Criminal case reveals new racist texts sent by more SFPD officers
By Jonah Owen Lamb
New allegations of racism among officers in the San Francisco Police Department have emerged from a criminal case, the San Francisco Examiner has learned.
“We were in the middle of an investigation and we discovered new racist and homophobic text messages that were being used,” District Attorney George Gascon told the Examiner on Thursday of the text messages.
Gascon said there were at least five officers involved, but the names of the officers and the content of the text messages were not immediately available. The text messages, however, apparently mocked the public outcry around an earlier text message scandal.
Last year, a group of San Francisco police officers were shown to have sent racist, bigoted and homophobic text messages to one another from 2011 to 2012. The texts emerged out of a federal police corruption trial and resulted in Chief Greg Suhr recommending that eight officers be fired and the rest be punished.
The new allegations come from a review of roughly 5,000 pages of text messages that are part of a criminal case, which Gascon did not name. The texts were sent from 2014 to 2015 by five officers who were not party to the scandal surrounding the earlier racist texts.
“The N word was used many times. They are of the same nature…as what we saw last year,” said Gascon, who was notified about the discovery this week. “These officers are completely unconnected with the 14 we saw last year.”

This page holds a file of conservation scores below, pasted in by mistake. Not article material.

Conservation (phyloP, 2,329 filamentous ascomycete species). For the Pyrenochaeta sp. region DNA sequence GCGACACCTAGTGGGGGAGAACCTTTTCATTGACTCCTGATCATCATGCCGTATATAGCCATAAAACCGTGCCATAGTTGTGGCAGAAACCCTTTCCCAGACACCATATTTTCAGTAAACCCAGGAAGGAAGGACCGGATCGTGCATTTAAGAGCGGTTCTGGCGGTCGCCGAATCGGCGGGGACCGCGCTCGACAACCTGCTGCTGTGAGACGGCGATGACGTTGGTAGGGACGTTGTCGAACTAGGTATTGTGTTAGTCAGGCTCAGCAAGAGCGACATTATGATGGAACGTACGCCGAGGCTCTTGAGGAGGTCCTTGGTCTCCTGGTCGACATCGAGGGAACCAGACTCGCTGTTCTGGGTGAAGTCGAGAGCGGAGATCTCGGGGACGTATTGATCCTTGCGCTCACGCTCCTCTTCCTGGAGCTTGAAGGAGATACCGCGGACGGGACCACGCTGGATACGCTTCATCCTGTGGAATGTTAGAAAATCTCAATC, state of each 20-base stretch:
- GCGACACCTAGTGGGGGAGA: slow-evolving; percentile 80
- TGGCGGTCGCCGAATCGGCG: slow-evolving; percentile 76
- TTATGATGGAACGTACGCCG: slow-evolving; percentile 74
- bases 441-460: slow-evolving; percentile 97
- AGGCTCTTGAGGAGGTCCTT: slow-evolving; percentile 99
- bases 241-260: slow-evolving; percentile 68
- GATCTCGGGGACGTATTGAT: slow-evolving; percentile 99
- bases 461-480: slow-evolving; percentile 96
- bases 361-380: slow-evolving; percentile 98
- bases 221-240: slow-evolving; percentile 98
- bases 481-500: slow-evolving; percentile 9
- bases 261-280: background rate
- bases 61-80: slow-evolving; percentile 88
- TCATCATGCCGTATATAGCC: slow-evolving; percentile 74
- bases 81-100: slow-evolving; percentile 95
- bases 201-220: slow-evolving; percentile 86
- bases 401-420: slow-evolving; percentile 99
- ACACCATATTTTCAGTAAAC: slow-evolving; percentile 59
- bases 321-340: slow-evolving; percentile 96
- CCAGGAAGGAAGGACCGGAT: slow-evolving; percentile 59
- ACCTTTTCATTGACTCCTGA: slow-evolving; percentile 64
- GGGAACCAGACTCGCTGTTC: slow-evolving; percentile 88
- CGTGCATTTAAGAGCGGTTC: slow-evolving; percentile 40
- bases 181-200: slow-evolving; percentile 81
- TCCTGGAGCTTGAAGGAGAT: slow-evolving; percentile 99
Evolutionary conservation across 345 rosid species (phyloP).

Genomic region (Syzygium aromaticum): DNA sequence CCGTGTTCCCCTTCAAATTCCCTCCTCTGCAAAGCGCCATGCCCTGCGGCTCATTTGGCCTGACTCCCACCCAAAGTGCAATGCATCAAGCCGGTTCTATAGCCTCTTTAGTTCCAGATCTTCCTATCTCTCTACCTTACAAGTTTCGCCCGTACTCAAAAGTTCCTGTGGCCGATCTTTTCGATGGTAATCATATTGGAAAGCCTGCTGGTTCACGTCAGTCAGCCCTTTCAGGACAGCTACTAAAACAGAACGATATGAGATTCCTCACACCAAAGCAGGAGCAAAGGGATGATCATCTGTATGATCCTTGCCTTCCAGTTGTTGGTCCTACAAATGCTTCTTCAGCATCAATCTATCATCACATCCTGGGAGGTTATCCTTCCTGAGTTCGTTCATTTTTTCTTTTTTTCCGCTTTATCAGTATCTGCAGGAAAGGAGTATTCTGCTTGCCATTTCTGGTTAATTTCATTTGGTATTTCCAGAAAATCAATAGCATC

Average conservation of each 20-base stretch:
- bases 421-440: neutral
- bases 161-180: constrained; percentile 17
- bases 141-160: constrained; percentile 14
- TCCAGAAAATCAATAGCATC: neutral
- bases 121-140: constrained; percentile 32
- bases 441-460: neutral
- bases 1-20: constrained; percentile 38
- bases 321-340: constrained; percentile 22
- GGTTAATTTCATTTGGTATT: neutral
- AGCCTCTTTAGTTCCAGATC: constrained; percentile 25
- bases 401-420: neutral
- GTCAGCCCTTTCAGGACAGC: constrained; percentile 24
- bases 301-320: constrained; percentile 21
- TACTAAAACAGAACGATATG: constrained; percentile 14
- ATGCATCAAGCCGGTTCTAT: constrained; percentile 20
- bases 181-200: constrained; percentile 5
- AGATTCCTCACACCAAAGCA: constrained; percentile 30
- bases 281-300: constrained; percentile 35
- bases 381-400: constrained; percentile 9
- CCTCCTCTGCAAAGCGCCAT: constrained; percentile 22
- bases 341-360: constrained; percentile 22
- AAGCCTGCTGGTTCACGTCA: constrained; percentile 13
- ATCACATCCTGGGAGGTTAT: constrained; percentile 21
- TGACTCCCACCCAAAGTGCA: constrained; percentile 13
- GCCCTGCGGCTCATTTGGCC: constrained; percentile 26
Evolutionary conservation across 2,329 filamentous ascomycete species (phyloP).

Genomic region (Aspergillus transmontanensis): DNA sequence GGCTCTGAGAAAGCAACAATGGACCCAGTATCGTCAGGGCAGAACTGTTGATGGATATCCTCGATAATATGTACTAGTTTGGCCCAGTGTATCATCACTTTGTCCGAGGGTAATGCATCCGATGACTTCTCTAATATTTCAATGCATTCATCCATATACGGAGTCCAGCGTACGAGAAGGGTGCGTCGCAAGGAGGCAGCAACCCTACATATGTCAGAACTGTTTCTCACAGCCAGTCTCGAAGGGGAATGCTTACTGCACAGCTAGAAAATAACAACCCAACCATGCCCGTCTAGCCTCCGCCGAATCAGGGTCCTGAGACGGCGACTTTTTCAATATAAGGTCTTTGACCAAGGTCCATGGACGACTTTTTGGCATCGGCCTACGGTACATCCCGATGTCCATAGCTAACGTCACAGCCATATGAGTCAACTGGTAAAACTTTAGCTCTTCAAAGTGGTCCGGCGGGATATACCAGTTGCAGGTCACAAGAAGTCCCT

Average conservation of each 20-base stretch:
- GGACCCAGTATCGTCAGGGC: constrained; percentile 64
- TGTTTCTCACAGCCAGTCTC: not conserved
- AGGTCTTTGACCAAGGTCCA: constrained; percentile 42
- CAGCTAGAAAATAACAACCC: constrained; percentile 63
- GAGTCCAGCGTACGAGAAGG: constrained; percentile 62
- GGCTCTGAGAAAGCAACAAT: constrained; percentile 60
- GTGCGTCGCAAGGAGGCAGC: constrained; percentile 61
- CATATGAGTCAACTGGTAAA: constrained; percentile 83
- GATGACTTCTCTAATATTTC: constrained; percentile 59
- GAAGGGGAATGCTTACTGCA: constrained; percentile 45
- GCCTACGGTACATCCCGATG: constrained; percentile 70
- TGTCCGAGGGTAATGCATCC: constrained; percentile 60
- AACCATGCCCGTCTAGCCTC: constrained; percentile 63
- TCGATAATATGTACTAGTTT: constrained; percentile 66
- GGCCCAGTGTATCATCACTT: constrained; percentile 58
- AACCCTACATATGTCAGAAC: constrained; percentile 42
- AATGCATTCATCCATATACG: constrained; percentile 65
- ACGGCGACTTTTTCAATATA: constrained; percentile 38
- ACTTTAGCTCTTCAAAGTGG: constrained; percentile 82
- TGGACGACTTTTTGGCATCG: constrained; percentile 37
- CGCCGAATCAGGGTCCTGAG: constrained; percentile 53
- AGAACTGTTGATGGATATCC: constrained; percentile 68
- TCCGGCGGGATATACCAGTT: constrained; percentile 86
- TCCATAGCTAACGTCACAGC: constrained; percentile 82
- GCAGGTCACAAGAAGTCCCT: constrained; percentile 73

Gascon told Chief Greg Suhr about the new racist texts Wednesday so that the officers involved can be removed from public contact while an investigation is underway.
The Police Department did not immediately return a call for comment.
The District Attorney’s Office is also planning to notify defense counsel in cases involving the five officers.
“We still don’t know the full scope of the messages,” Gascon said.
While Gascon would not reveal many details in the ongoing investigation, he did say the phones were private. Whether they were used on duty is unclear.
The allegations call into question claims made by some that the department has no issues with race, and come amid numerous police reform efforts, some of which were spurred directly as a result of previous revelations of bigotry in the ranks.
“No one can say with a straight face now with these new text message that they are isolated,” said Gascon.
Gascon and a Blue Ribbon Panel he formed last year to look into police bias have been under attack from the Police Officers Association, which has said there are no issues of widespread racial bias in the department.
Most recently, POA leaders gave statements to their lawyers that they heard Gascon allegedly make racist remarks while he was police chief, the job he held prior to becoming district attorney.
Gascon called that claim “a lie.”